As we journey through Paul’s Letter to the Philippians, looking at the theme of joy, I really feel that we as a church community need to delve into expressing joy in all circumstances.
Rejoice always, pray without ceasing, give thanks in all circumstances; for this is the will of God in Christ Jesus for you. (1 Thessalonians 5:16-18, NRSV)
We are called to a life of joy. As I stated last Sunday, joy and happiness are not the same thing, although they can be linked. Here we are looking at a joy which only comes from knowing Jesus as Lord and Savior.
As we bring this into serving, let us be clear: we have only one master, we are only serving Christ.
No one can serve two masters; for a slave will either hate the one and love the other, or be devoted to the one and despise the other. You cannot serve God and wealth. (Matthew 6:24, NRSV)
But through serving him we are called to be loving our neighbor, sharing the love that God has lavished on us, as Fern spoke of last week too (1 John 4:19). As I write this I am overcome with joy – it is such a blessing to be able to be your pastor, to be walking with you as we journey together, to be more and more like Jesus.
You may be thinking "what brings such Joy, especially at this time of a pandemic, where we are unable to meet – where our developing of relationship has been squashed?”. Well, simply put it is because of God that I am here. A non-Lutheran, Anglican at heart, reformed pastor from England called to minister to the community of St. John – That I did not see coming! And all because I went for a coffee one morning and bumped into a group of people talking about the people of peace principle. That brings me joy. God’s plan, even when we don’t see it as we are immersed in our serving, will always come to good. It leads us to the places he wants us to be, the places he is calling us to be.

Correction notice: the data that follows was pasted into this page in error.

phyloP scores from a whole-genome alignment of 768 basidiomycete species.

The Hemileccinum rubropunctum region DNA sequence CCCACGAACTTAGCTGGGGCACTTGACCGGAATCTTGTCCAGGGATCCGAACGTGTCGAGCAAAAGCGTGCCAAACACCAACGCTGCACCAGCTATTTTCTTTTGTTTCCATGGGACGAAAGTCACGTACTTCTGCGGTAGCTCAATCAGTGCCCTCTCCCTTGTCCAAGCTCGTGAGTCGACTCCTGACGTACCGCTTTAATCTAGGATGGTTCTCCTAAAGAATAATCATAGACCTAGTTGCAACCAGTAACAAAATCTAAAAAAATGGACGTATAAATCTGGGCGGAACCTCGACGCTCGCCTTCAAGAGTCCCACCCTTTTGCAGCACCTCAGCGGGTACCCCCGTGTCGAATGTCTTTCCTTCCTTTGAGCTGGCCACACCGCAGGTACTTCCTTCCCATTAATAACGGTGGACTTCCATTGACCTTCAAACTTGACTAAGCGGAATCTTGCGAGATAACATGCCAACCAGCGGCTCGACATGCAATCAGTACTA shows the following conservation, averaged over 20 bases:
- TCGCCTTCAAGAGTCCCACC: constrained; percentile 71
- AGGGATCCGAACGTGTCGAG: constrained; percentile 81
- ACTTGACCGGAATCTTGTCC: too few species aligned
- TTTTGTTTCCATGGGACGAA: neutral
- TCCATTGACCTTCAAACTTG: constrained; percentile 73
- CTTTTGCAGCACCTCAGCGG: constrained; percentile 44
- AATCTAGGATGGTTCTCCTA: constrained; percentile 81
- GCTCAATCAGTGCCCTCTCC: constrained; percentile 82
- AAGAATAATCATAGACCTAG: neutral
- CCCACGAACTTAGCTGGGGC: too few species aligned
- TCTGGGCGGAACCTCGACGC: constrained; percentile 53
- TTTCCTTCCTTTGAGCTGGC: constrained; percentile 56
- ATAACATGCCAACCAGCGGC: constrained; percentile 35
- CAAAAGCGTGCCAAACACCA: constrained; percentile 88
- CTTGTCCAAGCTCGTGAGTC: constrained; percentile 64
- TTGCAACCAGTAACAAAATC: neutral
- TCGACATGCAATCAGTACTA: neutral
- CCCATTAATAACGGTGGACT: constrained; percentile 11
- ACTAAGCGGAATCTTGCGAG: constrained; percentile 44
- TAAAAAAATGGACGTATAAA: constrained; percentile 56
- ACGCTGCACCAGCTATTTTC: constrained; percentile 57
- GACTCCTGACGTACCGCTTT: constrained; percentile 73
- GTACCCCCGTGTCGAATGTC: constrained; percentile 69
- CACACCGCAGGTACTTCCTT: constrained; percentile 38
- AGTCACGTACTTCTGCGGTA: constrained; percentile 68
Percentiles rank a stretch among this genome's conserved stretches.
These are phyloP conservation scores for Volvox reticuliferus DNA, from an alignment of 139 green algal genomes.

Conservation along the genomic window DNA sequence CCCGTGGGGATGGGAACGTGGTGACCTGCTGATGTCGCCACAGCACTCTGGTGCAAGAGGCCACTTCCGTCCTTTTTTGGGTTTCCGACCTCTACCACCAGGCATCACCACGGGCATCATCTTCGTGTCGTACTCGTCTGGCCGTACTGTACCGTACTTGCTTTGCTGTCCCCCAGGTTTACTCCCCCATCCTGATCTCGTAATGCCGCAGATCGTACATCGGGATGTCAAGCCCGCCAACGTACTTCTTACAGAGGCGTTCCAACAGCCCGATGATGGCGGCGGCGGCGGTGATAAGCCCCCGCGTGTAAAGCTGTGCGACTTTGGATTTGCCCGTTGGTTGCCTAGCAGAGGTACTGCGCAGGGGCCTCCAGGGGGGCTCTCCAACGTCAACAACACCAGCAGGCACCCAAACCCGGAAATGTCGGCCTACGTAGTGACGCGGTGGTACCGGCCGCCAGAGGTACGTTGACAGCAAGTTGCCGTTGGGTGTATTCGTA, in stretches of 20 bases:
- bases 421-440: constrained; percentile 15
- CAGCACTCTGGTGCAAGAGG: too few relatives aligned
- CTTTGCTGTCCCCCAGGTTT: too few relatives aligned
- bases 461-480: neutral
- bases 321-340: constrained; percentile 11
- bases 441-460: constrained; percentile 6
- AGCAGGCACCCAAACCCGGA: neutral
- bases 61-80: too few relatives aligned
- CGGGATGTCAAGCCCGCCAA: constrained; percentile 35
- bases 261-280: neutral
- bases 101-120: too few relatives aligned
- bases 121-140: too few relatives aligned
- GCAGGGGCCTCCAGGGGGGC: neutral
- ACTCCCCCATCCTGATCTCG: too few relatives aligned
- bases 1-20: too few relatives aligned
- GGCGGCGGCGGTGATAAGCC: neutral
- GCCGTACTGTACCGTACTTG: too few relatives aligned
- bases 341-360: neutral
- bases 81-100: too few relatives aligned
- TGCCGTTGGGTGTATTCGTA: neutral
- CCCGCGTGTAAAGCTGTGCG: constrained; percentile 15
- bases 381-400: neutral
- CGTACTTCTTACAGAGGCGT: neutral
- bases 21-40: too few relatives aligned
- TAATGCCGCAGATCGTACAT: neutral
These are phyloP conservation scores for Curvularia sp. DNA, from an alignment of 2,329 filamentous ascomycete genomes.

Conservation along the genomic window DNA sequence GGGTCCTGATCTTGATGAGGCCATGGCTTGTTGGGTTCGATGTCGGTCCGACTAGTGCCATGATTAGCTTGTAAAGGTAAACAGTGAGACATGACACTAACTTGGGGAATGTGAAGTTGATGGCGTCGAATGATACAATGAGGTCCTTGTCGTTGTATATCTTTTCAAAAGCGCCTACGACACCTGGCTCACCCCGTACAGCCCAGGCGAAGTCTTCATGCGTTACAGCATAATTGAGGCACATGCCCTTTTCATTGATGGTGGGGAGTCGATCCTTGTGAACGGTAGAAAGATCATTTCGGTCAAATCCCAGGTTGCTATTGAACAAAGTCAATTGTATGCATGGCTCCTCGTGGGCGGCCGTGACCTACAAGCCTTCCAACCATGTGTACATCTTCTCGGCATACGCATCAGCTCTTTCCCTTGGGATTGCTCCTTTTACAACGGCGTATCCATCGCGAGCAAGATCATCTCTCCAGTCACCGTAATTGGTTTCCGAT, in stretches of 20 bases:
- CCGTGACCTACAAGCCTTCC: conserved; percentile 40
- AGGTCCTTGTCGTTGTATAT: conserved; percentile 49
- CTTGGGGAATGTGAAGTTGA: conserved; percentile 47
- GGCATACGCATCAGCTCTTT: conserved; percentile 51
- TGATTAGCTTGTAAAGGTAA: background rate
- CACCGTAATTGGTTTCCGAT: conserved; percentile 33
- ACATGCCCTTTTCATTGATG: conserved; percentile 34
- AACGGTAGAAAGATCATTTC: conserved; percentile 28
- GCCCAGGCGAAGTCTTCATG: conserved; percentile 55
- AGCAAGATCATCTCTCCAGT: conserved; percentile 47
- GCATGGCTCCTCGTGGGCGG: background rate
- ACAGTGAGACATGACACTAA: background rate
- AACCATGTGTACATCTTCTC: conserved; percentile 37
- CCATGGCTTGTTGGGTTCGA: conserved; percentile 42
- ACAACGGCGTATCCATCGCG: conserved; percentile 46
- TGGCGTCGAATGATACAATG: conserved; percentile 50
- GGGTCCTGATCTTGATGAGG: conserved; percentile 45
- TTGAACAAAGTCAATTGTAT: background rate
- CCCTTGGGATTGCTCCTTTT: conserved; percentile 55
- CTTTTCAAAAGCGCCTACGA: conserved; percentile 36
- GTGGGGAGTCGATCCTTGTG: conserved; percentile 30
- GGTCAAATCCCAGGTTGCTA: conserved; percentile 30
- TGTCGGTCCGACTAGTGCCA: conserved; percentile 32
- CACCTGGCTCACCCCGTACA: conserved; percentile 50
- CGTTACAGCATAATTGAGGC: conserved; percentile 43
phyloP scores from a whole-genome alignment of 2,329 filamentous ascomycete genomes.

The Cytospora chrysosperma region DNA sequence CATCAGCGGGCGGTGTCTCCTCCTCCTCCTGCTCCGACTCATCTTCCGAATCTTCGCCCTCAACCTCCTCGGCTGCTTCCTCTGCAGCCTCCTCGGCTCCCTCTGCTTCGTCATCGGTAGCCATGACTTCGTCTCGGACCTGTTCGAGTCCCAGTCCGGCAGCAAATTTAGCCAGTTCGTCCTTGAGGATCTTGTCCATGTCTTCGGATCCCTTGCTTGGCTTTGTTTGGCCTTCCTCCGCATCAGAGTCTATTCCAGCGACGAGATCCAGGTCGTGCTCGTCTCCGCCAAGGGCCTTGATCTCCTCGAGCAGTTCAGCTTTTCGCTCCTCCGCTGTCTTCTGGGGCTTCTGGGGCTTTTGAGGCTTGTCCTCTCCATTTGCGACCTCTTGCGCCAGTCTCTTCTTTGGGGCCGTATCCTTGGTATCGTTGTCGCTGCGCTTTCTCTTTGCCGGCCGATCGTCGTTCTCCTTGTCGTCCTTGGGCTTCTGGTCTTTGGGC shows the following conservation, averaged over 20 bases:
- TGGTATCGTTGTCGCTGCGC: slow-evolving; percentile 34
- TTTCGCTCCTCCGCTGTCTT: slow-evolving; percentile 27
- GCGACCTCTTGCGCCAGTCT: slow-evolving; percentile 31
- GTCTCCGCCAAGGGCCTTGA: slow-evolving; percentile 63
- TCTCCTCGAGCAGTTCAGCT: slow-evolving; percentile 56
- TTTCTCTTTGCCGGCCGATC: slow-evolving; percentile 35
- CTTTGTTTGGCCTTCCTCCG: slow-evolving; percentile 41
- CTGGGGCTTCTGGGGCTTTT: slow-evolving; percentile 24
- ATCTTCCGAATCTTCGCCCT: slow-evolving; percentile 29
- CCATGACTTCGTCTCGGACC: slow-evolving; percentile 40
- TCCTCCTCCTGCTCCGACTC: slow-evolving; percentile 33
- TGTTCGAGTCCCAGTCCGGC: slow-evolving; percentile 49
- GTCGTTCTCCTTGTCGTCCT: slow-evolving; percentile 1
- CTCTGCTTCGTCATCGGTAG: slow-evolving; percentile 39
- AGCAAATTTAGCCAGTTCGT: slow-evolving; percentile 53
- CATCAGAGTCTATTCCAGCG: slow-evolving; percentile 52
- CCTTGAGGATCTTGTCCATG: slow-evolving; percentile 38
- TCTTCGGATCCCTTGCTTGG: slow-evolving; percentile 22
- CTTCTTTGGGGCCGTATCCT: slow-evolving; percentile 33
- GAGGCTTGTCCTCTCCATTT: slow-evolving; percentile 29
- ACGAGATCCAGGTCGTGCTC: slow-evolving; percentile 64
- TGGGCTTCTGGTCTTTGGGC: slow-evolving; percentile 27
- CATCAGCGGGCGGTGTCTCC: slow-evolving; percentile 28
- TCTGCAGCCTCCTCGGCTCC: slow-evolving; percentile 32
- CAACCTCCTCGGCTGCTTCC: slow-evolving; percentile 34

Do all things without murmuring and arguing, so that you may be blameless and innocent, children of God without blemish in the midst of a crooked and perverse generation, in which you shine like stars in the world. (Philippians 2:14-15, NRSV)
Hold on to joy in all things. There will be things you don’t like doing, you don’t feel you’re good at, but lay that aside and concentrate on why you’re doing it. If we are serving Christ, and he should be the only master we look to, then all things will work to the good.
In the Common Worship Holy Baptism service the congregation speaks these words over those coming forward for baptism: “Fight valiantly as a disciple of Christ against sin, the world, and the devil, and remain faithful to Christ to the end of your life.” And in the Lutheran Book of Worship a member of the congregation will say, “Let your light so shine before others that they may see your good works and glorify your father in heaven.”
As disciples of Christ, we are called to, in all things, glorify God, and do so as though we are doing them for God himself. In putting on Christ, in serving him as we share him with the world, we put on, and live in, joy.